(Wyoming Business Report, April 24) – A company seeking to build a $500 million rare-earths mine in northeast Wyoming has scored a $3.4 million investment that will keep the ball rolling in the pre-build phase.
Lakewood, Colorado-based Rare Element Resources announced today that an unnamed institutional investor has bought 5.2 million shares of the company at 65 cents per share with the option to purchase another 2.6 million at 85 cents. If the option – issued as a warrant to purchase the second round of shares – is exercised, it would bring the investment total to more than $5.6 million.
The investor will have up to three years to make the second purchase, meaning if stock prices for Rare Elements go up in the meantime, the investor could have a bargain down the road. The closing for the transaction is expected to occur next week.
The 65-cent stock price for the investor represented a 15 percent discount from recent stock prices. The proceeds from the investment will go to pre-development of the Bear Lodge mine, which is within 25 miles of Devils Tower. The investment will help progress permitting, testing on rare earth element separation, engineering and optimization studies, a feasibility study and provide general working capital, among other uses.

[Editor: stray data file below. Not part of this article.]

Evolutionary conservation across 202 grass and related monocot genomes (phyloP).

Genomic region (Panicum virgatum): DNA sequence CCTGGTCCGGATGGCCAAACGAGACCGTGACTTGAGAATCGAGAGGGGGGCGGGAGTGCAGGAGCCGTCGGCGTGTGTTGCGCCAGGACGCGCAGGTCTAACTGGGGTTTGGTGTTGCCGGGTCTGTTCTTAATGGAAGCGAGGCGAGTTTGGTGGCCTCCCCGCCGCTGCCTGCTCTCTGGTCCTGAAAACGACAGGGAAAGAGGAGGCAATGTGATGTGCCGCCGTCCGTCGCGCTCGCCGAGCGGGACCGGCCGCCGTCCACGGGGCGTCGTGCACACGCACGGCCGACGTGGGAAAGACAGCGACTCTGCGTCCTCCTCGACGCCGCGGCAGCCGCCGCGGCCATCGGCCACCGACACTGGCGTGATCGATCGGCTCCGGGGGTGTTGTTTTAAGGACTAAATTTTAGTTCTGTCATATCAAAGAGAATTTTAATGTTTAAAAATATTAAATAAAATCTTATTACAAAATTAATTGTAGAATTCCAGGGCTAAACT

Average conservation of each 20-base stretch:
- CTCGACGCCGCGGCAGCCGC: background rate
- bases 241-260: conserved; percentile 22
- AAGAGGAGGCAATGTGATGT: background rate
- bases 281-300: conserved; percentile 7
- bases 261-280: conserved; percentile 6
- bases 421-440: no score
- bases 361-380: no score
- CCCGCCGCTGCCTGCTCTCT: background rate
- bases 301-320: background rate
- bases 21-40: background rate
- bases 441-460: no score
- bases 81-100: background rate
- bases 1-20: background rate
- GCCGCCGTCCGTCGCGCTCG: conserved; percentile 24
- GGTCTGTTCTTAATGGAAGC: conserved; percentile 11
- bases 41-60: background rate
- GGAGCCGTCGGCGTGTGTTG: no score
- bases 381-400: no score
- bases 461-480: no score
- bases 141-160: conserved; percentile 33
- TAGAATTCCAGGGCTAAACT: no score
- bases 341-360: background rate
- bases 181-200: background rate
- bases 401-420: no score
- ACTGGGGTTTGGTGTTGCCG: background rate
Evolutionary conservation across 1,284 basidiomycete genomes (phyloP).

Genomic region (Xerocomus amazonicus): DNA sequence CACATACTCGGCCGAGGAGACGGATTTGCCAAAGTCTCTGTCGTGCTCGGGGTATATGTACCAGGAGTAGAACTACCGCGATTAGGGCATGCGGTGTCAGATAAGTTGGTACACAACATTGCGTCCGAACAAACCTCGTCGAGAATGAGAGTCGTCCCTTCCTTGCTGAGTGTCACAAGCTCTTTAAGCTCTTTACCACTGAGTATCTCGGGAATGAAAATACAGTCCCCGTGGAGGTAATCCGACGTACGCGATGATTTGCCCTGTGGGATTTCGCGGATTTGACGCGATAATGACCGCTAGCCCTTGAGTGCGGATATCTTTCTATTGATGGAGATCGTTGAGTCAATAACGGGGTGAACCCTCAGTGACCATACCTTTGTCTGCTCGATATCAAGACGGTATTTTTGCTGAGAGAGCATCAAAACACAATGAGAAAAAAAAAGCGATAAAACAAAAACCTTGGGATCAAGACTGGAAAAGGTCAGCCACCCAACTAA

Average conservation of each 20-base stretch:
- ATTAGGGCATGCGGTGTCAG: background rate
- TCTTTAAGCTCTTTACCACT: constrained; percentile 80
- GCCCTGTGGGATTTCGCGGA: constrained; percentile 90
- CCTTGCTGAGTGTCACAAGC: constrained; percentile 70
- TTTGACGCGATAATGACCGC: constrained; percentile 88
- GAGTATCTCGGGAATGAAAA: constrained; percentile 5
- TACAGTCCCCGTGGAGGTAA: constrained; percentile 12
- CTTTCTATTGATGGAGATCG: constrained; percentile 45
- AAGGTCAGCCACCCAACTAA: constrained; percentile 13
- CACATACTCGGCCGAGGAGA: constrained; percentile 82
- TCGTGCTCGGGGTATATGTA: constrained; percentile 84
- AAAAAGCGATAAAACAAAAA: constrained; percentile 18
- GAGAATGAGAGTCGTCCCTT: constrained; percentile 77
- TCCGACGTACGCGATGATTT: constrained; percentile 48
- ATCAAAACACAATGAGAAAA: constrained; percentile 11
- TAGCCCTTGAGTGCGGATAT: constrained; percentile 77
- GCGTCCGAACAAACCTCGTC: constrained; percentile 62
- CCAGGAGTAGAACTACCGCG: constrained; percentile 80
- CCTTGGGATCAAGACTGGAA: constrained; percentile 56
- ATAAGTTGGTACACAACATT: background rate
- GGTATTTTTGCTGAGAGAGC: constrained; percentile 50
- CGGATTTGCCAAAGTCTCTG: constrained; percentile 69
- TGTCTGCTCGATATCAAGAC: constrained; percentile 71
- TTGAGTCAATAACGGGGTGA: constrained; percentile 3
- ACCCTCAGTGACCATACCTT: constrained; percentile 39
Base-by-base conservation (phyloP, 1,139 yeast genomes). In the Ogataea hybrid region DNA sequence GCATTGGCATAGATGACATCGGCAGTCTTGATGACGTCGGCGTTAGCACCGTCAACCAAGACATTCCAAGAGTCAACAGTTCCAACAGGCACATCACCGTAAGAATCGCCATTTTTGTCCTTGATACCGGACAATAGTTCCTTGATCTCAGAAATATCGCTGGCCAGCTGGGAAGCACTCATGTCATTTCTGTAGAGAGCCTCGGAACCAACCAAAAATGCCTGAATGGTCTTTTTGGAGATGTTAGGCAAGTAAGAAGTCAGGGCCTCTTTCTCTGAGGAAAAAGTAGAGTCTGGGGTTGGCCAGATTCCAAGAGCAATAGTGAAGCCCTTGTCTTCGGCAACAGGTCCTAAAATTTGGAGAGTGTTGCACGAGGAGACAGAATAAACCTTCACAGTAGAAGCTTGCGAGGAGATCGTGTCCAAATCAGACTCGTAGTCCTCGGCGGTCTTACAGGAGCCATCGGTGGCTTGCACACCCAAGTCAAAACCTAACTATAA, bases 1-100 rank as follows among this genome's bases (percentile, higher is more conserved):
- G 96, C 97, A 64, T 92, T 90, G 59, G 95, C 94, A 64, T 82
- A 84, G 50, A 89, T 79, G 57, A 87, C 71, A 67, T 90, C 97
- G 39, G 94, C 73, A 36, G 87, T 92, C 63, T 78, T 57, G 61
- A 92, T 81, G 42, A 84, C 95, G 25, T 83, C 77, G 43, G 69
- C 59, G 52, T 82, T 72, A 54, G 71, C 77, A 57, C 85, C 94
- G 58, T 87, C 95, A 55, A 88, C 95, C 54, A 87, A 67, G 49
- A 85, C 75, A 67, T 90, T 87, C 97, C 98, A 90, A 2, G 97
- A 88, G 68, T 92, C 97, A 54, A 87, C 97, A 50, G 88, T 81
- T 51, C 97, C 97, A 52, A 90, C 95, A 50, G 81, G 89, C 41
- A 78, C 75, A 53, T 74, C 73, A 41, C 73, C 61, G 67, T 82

In an email to the Business Report, a spokesman for the company said he couldn’t add much to the press release, but said the company is “pleased” with the transaction.
The new investment will help the company in its activities, but falls short of the $25-$50 million the company said it would need to support pre-mining activities in August 2014. The company said in federal documentation that it has been successful with past fundraising, but said that was no guarantee for the future.
Pre-exploration has shown a “world-class” resource, according to CEO Randy Scott. That is key in placing a mine that could ease the U.S. away from what is essentially a Chinese monopoly on rare earths that most Americans carry everywhere in the form of electronics.
Scott in June 2014 called the mine “a relatively small project” that will produce a lot of material for its size.
“We’re not talking $1 billion or $2 billion or $3 billion to get this project off the ground,” he said at the time. “Being able to hit a sweet spot on how much money you can raise we think is important.”